It is becoming clear that what started as a protest on hiking of hostel fees by JNU students has turned into a political slugfest with the Opposition attacking the policies of the Narendra Modi government while the government conscious of the ideological baggage of the protesters is also digging in its heels.

CPI-M General Secretary Sitaram Yechury said in a tweet: “JNU under seige; such a massive deployment of forces was not seen even during the Emergency. A peaceful protest march to Parliament against the unprecedented fee hikes is being focibly stopped by the police. Strongly condemn this denial of basic democratic right to protest”.

The JNU students march to Parliament became a huge controversy as it was stopped just before the main building by the police. The visuals of police and students clashing in Lutyens’ Delhi on a day when Parliament was on its first day of functioning led to a huge political uproar.

On Twitter, the comments around the protest march are as much around a “fascist mindset” as they are about keeping education affordable for poor students.

The Left leaders especially are seeking to attack the Modi government and the JNU administration for tactics of “Hindu Rashtra fascists” who are trying to curb democratic protests.

With the students also asking other universities to join in, it is becoming a protest against education policies of the government but also a protest against the alleged biases of the right wing.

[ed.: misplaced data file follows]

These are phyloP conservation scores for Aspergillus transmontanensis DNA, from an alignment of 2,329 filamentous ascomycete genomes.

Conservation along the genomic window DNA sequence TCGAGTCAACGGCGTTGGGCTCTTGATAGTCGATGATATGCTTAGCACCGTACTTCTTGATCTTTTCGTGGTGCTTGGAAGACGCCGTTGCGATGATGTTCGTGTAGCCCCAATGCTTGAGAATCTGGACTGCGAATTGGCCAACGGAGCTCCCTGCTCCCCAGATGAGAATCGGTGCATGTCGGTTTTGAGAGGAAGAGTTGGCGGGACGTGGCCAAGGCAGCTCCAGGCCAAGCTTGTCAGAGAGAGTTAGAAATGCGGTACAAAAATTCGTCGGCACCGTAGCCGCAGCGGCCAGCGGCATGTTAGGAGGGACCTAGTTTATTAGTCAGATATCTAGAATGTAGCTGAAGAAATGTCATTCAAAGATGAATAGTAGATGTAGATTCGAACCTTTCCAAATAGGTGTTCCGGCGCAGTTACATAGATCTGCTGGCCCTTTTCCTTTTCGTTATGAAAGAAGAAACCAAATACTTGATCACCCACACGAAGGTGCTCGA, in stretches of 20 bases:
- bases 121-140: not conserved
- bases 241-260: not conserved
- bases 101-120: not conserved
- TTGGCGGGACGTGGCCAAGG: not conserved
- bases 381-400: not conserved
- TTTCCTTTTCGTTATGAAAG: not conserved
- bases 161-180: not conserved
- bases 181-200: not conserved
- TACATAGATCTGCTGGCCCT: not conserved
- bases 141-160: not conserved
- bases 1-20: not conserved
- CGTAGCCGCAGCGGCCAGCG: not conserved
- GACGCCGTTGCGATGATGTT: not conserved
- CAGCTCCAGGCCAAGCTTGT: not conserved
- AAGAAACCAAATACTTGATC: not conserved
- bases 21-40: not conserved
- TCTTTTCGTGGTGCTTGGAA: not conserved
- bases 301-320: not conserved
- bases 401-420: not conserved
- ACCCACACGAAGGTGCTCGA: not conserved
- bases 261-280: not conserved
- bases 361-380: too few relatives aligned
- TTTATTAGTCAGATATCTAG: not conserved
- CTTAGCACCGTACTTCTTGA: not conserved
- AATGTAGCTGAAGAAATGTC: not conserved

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JNU students’ march at behest of Left leaders: Spl Branch report

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JNU protest to Parliament

New Delhi, Nov 18 : A confidential report of the Special Branch of Delhi police reveals that protesting students of Jawaharlal Nehru University (JNU) had no initial plans to march towards Parliament. “At the behest of prominent CPI and CPI-M leaders, the student group finally decided on Saturday to lead a march to Parliament on Monday,” says the report of the Special Branch sent to the Police headquarters.

On the basis of intelligence inputs, a heavy contingent of police consisting of 800 constables of local police and ten companies of Central paramilitary force was deployed at JNU while key Metro stations were shut.

On Sunday late evening, government officials held a meeting with a few student groups and requested them not to march towards Parliament where the winter session was to begin. However, the report says Left-supported student organisations, the AISA, SFI and AISF, insisted that the march to Parliament would not be postponed.

Sources said on Monday morning, a mob of students forced its way through by breaking the first line of police barricades. The students were led by a Left-wing union.

The report of Special Branch reveals that after the barricades were broken, the students were pacified. They were told that a high-power committee has been constituted to consider their demands. On persuasion of two senior IPS officers, most students seemed convinced and retracted.